The surface atomic structure of metallic nanoparticles (NPs) plays a key role in shaping their physicochemical properties and response to external stimuli. Not surprisingly, current research increasingly focuses on exploiting its prime characteristics, including the amount, location, coordination, and electronic configuration of distinct surface atomic species, as tunable parameters for improving the functionality of metallic NPs in practical applications. The effort requires clear understanding of the extent to which changes in each of these characteristics would contribute to achieving the targeted functionality. This, in the first place, requires good knowledge of the actual surface of metallic NPs at atomic level. Through a case study on Au-Pd nanoalloy catalysts of industrial and environmental importance, we demonstrate that the surface atomic structure of metallic NPs can be determined in good detail by resonant high-energy X-ray diffraction (HE-XRD). Furthermore, using our experimental surface structure and CO oxidation activity data, we shed new light on the elusive origin of the remarkable catalytic synergy between surface Au and Pd atoms in the nanoalloys. In particular, we show that it arises from the formation of a specific "skin" on top of the nanoalloys that involves as many unlike, i.e., Au-Pd and Pd-Au, atomic pairs as possible given the overall chemical composition of the NPs. Moreover, unlike atoms from the "skin" interact strongly, including both changing their size and electronic structure in inverse proportions. That is, Au atoms shrink and acquire a partial positive charge of 5d-character whereas Pd atoms expand and become somewhat 4d-electron deficient. Accordingly, the reactivity of Au increases whereas Pd atoms become less reactive, as compared to atoms at the surface of pure Au and Pd NPs, respectively. Ultimately, this renders Au-Pd alloy NPs superb catalysts for CO oxidation reaction over a broad range of alloy compositions. Our findings are corroborated by DFT calculations based on a refined version of d-band center theory on the catalytic properties of late transition metals and alloys. We discuss opportunities for improving the accuracy of current theory on surface-controlled properties of metallic NPs through augmenting the theory with surface structure data obtained by resonant XRD.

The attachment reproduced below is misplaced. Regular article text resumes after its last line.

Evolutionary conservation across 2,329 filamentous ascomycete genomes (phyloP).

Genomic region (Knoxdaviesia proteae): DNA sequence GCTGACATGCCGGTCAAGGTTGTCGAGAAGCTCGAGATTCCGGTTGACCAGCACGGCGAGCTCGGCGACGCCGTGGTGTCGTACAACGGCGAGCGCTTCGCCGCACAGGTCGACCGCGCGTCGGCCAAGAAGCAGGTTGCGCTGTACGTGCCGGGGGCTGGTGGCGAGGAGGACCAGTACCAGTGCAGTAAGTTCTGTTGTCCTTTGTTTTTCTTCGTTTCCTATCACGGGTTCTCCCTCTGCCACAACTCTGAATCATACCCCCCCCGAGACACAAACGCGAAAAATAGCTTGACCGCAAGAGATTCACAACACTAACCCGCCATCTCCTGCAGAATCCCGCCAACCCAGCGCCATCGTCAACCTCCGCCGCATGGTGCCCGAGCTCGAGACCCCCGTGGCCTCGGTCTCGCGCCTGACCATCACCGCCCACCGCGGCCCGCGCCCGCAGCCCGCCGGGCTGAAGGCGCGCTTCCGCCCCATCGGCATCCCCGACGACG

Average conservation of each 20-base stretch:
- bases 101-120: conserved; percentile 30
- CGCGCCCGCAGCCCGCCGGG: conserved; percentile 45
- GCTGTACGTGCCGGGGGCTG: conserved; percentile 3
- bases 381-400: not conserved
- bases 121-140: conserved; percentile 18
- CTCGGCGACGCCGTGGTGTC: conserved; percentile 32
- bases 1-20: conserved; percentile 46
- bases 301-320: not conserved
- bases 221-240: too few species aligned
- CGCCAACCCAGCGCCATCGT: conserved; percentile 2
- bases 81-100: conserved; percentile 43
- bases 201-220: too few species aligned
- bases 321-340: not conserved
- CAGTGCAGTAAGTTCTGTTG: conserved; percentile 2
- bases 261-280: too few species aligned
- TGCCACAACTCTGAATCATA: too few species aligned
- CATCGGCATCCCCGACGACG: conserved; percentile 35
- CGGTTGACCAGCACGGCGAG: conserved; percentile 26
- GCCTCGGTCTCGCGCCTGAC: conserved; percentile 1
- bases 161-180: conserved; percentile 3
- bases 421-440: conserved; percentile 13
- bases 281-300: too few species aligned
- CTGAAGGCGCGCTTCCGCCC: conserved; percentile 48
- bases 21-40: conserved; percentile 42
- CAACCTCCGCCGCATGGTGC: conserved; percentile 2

|Journal||Journal of Physical Chemistry C|
|State||Published - 2017|